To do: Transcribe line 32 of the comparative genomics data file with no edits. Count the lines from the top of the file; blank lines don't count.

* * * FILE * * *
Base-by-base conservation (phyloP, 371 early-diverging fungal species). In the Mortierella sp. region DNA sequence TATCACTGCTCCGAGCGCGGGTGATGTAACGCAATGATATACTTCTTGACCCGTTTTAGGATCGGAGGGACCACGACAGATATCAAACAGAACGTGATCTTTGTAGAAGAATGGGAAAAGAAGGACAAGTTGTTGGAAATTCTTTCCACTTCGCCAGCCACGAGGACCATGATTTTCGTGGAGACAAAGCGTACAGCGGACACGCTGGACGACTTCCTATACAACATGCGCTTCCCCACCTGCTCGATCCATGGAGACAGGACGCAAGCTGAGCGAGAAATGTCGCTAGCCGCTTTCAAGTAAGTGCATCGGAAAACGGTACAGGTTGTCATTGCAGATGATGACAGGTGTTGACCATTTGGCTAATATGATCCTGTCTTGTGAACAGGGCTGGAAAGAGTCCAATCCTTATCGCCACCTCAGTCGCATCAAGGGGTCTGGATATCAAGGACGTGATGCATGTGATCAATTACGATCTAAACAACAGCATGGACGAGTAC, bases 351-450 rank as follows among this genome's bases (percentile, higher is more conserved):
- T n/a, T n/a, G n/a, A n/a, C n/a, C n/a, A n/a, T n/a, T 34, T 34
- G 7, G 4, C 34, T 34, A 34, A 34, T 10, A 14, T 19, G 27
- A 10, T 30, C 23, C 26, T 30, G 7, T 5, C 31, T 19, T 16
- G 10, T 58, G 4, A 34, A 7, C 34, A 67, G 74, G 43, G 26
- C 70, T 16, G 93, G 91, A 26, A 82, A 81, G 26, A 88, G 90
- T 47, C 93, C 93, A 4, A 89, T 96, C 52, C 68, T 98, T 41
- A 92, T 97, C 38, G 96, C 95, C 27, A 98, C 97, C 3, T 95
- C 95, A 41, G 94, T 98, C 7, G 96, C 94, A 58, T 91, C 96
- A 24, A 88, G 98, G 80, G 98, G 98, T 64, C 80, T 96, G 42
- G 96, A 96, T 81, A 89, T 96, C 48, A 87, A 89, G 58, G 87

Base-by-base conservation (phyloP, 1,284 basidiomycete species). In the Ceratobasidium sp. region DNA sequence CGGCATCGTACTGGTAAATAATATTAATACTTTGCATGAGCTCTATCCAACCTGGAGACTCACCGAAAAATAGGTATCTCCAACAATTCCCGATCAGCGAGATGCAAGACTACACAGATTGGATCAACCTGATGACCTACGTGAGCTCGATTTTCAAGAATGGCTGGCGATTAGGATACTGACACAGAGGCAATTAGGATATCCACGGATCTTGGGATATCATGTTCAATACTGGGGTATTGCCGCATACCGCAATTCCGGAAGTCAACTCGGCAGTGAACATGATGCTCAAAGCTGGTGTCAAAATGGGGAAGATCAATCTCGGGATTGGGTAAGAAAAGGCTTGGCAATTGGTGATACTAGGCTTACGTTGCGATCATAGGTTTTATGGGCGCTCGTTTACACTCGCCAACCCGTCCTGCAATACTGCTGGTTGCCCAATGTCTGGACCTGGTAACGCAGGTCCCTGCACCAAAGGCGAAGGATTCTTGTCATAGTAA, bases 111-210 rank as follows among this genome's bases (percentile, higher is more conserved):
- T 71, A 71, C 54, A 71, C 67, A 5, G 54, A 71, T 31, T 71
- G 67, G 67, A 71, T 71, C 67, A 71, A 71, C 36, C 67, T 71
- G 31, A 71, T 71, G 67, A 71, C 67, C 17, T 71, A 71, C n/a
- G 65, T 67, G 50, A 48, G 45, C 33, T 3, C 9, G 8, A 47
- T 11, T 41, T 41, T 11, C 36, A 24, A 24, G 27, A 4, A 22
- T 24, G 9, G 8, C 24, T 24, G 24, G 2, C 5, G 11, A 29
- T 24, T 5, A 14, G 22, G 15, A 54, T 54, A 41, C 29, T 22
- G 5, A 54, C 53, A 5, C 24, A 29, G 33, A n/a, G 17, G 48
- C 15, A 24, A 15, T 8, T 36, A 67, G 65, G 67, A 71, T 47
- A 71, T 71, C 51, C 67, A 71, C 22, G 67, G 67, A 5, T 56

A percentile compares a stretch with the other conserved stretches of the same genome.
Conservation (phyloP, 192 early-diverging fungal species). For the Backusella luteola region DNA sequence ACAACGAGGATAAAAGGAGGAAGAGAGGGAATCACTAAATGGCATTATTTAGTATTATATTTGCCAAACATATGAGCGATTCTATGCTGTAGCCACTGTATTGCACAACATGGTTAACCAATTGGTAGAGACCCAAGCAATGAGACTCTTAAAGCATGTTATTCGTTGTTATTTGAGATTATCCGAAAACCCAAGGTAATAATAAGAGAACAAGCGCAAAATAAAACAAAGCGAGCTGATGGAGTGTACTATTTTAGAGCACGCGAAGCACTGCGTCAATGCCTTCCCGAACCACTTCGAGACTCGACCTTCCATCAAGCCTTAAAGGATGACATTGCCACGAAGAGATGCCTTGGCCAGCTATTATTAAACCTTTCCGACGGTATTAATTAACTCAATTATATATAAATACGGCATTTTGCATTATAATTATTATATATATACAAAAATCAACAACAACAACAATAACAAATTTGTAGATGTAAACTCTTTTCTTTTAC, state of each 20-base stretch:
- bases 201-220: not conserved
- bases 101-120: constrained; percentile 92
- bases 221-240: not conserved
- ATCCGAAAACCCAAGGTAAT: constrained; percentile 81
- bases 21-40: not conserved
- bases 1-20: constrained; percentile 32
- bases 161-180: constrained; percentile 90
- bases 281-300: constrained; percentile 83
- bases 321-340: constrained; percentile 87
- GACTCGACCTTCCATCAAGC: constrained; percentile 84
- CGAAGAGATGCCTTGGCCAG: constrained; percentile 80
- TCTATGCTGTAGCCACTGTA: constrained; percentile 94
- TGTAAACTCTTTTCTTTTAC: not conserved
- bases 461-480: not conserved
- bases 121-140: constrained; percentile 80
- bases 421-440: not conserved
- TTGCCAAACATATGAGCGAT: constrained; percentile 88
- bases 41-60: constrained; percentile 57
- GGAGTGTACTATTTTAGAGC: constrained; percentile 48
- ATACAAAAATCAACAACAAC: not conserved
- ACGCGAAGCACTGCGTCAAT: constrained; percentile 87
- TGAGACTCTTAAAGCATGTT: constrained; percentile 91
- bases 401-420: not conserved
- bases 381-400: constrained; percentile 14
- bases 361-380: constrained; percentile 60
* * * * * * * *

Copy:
- bases 281-300: constrained; percentile 83